Rating - 3: worth reading once (borrow it from a library)
If On Beauty represents everything I despise in modern literature, Saturday embodies almost everything I enjoy in it. I reserve the right to re-read this in a few years and decide whether it should have been a 4.
We follow Henry Perowne, London neurosurgeon and father of two, on Saturday, February 15, 2003. He witnesses a potential terror attack, gets assaulted, plays squash, visits his senile mother, makes fish stew, and has a family reunion. Saturday is a book of exquisite detail and effortless digression, encapsulating a great deal in a single day. Frequently prosaic, occasionally philosophical, and by turns caring and tense, the stories flows well and compellingly through the day.
Saturday has a bit of everything scattered about the day. There is something for everyone. Henry does not see the value of stories that depict someone's life in detail, nor does he share my fondness for (some) magical realism, but we do see the transformative power of song and poetry. We contrast the powers of the brain and the mind, as Henry repairs the former during the week but cannot help his aging mother keep the latter during his visit. We have war and peace, conflict and concord, aggression and humility.
There is, of course, a bit of cheating. By having everything, we commit to little, which is how we smuggle in transformative literature alongside stolid materialism. Maybe that is just me, feeling like Henry's perspective was cheated at time since the author is an author, a lover of literature. We also slip outside the day in various digressions, perhaps taking that three-page excursion through Henry's readings or a fifteen-page account of family history.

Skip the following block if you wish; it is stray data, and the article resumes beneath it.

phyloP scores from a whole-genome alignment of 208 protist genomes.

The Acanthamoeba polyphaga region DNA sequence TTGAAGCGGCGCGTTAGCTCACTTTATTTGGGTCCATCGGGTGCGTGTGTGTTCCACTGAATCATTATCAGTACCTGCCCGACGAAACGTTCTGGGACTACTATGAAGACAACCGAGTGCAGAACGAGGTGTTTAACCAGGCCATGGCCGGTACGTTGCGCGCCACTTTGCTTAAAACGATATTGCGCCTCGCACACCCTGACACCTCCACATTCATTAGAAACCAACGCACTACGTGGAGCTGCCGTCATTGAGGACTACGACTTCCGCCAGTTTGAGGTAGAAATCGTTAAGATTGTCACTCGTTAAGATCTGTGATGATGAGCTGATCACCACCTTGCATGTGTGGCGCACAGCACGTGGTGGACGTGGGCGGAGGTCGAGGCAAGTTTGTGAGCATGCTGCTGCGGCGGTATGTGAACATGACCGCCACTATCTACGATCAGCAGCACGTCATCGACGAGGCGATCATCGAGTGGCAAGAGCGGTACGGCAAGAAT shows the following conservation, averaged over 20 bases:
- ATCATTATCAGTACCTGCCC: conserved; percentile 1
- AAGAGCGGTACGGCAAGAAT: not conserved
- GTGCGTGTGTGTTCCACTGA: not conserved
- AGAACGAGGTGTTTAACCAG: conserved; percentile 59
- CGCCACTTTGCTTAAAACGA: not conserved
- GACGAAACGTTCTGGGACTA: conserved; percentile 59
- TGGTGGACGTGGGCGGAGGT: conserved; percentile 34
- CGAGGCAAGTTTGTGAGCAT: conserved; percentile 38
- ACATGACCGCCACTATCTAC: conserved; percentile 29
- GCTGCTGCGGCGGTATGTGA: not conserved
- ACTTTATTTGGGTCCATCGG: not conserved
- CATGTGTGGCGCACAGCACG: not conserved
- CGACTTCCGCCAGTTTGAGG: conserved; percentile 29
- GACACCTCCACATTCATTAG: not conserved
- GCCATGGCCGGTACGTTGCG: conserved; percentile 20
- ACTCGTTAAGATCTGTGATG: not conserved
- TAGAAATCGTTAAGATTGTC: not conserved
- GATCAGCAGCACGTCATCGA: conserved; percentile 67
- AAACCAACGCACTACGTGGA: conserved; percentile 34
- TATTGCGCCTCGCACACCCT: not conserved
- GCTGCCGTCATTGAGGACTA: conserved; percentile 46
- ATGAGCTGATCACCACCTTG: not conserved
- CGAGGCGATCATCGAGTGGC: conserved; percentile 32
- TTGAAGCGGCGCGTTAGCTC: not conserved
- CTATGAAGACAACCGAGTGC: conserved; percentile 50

The digressions work. They flow perfectly smoothly and naturally. One detail sends the mind of in some direction, the next one picks up, and we work our way back around to what is in front of us. The language of the book flows like a conversation, or perhaps a bit of stream of consciousness. No matter how far afield of the story we end up, the trip was perfectly natural, just in order, quite right.
The book contains perhaps the most engrossing account of cooking fish stew to be found in literature. Also, I like the way he cooks. I like a lot of things about Henry, which is good. Too much modern literature decides that the way to give a character depth is to make him horribly horribly flawed. It is not enough to have faults: he must be a horrible person, who we will then make into a sympathetic character (or perhaps the reverse order). If nothing is contemptible or disgusting, the book is not done. Saturday is not like that.
The climax is built well. The pacing is wonderful, hitting just the right notes. Block out enough time to read part four at one sitting, if you can. It stands without comment.
I have scarcely touched on the plot or the characters, but that is just as well. The beauty of the book is in the details, the exploration as fine as Henry's brain surgery. So I will leave you to that exploration, whatever day you take it.
PTN book club discussion of Saturday